Posted on: 29 September 2022
Replacing an old and failing heating system before the coldest weather arrives is often the best way to keep your family comfortable through the winter. However, choosing a new system to heat your home is a big decision and one you'll likely live with for many years into the future. It's easy to get caught up looking at the specs for heating systems, but specifications alone don't tell the whole story.
In many cases, the best heating system for your home will depend on numerous factors unique to your location, climate, and home. If you're upgrading or replacing your old system, consider these three critical local factors that can influence your new heater's efficiency, performance, and long-term costs.
1. Cold Season Length
Winter may technically be three calendar months long, but the actual cold season can vary substantially throughout the country. Some areas may only experience relatively brief periods of cold weather, while others get chilly early in fall and stay that way well into the winter. The average length of your cold season can help you determine the importance of heater efficiency, especially for gas furnaces.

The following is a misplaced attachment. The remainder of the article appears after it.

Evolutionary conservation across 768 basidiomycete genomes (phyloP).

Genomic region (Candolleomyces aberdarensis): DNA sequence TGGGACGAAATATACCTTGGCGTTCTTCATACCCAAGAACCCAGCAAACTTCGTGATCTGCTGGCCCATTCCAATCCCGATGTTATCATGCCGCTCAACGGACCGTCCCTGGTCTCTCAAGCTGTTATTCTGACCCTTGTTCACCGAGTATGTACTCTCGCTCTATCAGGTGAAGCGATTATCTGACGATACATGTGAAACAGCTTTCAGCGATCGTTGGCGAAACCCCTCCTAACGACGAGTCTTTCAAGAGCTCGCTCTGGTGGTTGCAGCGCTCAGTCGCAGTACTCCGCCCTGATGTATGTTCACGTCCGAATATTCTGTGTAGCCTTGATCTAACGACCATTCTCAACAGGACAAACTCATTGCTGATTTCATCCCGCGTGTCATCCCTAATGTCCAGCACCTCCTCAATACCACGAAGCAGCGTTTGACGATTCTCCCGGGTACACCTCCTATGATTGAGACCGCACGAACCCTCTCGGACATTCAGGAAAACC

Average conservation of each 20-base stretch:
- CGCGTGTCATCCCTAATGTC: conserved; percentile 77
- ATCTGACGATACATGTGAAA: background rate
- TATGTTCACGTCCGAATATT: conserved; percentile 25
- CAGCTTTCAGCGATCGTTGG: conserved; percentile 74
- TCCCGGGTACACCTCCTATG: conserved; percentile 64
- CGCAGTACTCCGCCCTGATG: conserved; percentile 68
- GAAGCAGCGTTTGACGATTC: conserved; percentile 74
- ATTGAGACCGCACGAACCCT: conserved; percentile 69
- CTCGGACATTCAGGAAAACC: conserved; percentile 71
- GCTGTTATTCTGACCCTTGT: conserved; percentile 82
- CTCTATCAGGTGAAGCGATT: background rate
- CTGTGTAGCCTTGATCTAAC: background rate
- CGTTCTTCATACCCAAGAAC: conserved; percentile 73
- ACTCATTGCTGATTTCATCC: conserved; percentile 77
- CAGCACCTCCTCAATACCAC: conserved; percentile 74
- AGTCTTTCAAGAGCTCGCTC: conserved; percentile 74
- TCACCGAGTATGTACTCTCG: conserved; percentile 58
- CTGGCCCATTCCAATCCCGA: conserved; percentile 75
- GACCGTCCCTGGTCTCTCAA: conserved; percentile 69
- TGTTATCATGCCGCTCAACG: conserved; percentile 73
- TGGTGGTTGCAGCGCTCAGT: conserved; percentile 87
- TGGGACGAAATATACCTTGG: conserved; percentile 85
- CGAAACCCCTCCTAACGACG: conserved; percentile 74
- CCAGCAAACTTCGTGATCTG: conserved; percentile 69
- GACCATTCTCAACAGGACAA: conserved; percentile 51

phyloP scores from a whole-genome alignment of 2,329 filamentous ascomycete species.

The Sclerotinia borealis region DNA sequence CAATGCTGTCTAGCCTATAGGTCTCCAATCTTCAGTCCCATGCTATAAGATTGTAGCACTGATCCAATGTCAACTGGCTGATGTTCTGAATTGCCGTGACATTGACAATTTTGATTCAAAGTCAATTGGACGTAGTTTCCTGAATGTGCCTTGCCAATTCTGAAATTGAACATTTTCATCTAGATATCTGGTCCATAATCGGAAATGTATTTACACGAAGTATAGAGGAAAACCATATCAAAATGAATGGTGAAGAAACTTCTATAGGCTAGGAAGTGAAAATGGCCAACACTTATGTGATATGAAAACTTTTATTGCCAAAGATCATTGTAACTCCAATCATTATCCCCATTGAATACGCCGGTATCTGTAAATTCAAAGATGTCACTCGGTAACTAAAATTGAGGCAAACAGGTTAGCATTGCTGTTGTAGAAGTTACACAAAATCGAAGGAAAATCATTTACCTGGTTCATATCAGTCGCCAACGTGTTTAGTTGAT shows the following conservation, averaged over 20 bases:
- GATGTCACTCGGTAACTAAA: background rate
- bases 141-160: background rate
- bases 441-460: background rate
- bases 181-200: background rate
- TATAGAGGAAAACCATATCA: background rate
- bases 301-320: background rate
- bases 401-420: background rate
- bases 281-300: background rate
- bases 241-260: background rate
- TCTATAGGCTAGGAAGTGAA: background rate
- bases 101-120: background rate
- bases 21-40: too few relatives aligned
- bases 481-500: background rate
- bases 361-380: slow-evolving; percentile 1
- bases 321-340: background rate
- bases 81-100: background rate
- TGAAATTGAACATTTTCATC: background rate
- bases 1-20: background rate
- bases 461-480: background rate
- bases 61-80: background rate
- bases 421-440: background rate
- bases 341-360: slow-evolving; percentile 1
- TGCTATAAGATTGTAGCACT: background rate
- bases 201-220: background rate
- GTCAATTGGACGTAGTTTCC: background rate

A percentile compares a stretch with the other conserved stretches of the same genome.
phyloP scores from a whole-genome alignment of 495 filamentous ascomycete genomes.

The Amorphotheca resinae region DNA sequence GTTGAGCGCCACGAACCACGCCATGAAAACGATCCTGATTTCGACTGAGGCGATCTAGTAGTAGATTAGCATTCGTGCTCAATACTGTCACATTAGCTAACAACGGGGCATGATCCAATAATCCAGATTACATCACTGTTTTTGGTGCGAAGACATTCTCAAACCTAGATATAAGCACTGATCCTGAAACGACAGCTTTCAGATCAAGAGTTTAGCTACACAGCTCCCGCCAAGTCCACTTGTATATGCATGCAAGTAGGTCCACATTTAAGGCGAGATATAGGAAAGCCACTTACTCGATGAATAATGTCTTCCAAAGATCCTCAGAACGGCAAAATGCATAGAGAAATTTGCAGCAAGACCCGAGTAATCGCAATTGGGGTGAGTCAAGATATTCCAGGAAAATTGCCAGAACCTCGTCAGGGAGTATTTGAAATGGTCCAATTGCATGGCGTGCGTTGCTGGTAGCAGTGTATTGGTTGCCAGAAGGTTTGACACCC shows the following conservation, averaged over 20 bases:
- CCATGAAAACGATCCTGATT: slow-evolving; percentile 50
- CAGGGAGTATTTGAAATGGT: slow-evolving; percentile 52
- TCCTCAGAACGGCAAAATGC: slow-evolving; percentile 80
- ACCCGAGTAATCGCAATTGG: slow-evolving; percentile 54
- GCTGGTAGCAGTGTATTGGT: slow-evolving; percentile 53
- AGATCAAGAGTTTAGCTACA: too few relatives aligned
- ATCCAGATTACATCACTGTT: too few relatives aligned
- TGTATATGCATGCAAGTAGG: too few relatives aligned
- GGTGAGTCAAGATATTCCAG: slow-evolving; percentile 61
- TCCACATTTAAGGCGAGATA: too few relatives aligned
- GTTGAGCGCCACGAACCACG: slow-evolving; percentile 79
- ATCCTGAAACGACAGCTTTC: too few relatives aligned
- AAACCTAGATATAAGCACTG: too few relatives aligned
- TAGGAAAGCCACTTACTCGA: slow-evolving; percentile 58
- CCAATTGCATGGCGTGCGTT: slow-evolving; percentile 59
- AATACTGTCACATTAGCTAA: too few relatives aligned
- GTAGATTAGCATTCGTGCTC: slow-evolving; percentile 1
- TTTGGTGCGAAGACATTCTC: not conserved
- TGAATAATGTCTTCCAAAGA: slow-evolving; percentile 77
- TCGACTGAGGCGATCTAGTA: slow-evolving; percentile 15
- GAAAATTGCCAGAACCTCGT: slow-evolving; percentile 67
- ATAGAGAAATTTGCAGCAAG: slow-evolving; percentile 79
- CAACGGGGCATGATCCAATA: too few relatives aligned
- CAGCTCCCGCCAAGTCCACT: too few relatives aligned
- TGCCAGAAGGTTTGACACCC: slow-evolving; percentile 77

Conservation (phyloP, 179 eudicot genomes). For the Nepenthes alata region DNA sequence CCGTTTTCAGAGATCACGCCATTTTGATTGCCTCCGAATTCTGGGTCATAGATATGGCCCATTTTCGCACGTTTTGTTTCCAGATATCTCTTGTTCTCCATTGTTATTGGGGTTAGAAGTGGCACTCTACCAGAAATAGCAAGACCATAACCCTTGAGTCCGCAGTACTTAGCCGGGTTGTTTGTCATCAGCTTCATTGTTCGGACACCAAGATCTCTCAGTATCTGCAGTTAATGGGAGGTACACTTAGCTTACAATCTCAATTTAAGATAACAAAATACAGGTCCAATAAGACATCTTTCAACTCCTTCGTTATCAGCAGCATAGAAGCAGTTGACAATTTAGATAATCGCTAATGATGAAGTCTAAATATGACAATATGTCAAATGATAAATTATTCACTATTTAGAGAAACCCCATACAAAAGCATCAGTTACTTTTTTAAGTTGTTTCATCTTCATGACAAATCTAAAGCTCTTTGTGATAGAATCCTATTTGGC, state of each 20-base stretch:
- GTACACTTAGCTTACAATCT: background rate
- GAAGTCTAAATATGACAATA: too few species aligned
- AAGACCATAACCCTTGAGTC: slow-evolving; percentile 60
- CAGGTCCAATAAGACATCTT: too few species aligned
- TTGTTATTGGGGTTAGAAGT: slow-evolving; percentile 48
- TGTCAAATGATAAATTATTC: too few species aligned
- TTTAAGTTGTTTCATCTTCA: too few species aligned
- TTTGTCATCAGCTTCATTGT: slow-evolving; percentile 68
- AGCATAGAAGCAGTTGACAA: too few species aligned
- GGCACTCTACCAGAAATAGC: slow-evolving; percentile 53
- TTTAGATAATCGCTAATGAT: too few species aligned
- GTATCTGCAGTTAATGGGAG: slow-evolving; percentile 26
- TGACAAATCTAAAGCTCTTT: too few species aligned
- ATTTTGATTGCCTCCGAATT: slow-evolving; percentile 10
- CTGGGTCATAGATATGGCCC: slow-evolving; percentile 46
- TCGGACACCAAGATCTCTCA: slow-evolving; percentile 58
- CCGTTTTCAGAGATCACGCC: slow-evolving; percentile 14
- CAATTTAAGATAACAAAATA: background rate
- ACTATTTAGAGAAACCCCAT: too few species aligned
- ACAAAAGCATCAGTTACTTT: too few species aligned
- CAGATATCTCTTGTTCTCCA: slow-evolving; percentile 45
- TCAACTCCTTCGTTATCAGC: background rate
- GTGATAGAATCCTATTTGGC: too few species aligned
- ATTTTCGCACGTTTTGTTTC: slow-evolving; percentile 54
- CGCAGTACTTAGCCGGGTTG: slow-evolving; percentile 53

If you have a relatively short cold season, spending more on a very high-efficiency unit may not make sense. Since you only use your heater a few months per year, you're unlikely to recover those cost savings. On the other hand, high-efficiency systems can save a substantial amount of money for areas with long winters where heating dominates yearly HVAC costs.
2. Average Low Temperatures
Another consideration is how cold it gets in your area. Oil and gas-fired systems are typically much more cost-effective than resistive electric heating in areas with frigid winters. While electric heaters are theoretically very efficient, electricity costs are typically higher than natural gas or heating oil prices. As a result, traditional electric furnaces are often more expensive to operate in cold areas.
However, heat pumps may be an alternative worth considering if you live in an area where a traditional electric furnace would be too expensive. Heat pumps provide greater than 100% efficiency, making them a potentially cheaper option than either gas or heating oil. On the other hand, heat pumps can't operate in extreme cold, so they may not be suitable for every climate.
3. Energy Availability
Finally, it's important to consider energy availability and costs in your area. Do you already have natural gas in your home? Is electricity particularly cheap or expensive in your area? These questions can help you determine the type of heater that will be most efficient as well as the most cost-effective fuel source.
For example, a high-efficiency gas furnace may pay off more quickly if your area's natural gas prices are relatively high. On the other hand, a standard efficiency model might make more sense if fuel prices are less of an ongoing concern.
Reach out to an HVAC contractor for more information.Share